Skip to main content
ARS Home » Northeast Area » Washington, D.C. » National Arboretum » Floral and Nursery Plants Research » Research » Research Project #434197

Research Project: Biotechnology Applied to Ornamental Plants for Controlling Migratory Nematodes

Location: Floral and Nursery Plants Research

Project Number: 8020-21000-068-000-D
Project Type: In-House Appropriated

Start Date: Feb 14, 2018
End Date: Dec 11, 2019

Objective 1: Determine whether parasitic genes previously isolated from the root lesion nematodes associated with hairy roots of soybean can confer nematode resistance in lilies, and use the biolistic approach to transform lilies and develop cultivars that are resistant to this migratory nematode pest. [NP301, C1, PS1A, PS1B; C3, PS3B] Sub-objective 1.1: Optimize biolistic-mediated transformation of lilies to increase the frequency of transformation events. Sub-objective 1.2: Compare levels of uidA reporter gene expression in roots of lilies transformed with either the CaMV 35S, maize Ubi1, Arabidopsis UBQ3, or Gladiolus GUBQ1 promoters to determine the promoter that directs the highest levels of transgene expression in roots. Sub-objective 1.3: Transform Easter lilies with ds-FAR1 and ds-GPX genes and evaluate them for resistance to P. penetrans. Objective 2: Identify parasitic genes that can be used to confer burrowing nematode resistance in anthuriums using genomic analysis techniques, develop a system of delivery to incorporate the identified genes into resistant cultivars of anthuriums, and evaluate the genes. [NP301, C1, PS1A, PS1B; C3, PS3B] Sub-objective 2.1: Develop carrot hairy roots containing unc87 and FAR1 from R. similis as dsRNA constructs and screen the carrot hairy roots for resistance to R. similis. Sub-objective 2.2: Transform Anthurium with ds-unc87 and ds-FAR1 gene constructs and screen Anthurium lines for resistance.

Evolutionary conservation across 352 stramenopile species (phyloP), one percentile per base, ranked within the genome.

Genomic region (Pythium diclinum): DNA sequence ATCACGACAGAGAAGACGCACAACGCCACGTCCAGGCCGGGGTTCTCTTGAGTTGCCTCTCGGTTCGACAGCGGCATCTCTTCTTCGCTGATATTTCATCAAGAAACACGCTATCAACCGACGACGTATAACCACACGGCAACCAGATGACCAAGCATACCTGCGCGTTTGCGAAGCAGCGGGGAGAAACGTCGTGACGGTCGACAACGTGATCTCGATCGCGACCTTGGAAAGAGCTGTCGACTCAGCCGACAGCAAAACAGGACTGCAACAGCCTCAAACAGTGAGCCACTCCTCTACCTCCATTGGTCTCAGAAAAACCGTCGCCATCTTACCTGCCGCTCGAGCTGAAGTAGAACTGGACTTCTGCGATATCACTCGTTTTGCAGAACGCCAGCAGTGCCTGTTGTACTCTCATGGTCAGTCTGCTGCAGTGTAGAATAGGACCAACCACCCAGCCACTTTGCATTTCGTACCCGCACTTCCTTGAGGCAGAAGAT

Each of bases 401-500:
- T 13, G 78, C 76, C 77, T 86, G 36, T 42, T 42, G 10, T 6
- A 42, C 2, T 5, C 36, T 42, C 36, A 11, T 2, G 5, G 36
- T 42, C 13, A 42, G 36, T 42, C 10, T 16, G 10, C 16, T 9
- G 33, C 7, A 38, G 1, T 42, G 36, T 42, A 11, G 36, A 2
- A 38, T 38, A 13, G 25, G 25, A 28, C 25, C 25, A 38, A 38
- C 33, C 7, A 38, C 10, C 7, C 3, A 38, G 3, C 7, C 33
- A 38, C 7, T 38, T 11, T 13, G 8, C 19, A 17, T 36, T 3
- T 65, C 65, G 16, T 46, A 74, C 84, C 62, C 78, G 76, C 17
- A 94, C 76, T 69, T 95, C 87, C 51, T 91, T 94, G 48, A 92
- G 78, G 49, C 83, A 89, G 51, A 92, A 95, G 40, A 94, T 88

Transgenic Easter lilies and anthuriums that contain dsRNA constructs of parasitic genes will be developed and plants screened for resistance to the migratory nematodes that infect them. The biolistic transformation system for Easter lilies will be optimized. Four promoters, CaMV 35S, maize Ubi1, Arabidopsis UBQ3, and Gladiolus GUBQ1, will be compared in Easter liies to determine which promoters express highly in roots where the migratory nematode Pratylenchus penetrans infects. Lilies will be transformed with either the parasitic gene ds-FAR1 or ds-GP, and transgenic plants will be screened for resistance to P. penetrans infection. Two genes, unc87 and FAR1, will be isolated from a transcriptome of Radopholus similis, the burrowing nematode, using BLAST to search for homology to these same genes in other migratory nematodes. Hairy roots of carrots and anthuriums containing dsRNA constructs of the R. similis unc87 and FAR1 will be developed and screened for resistance.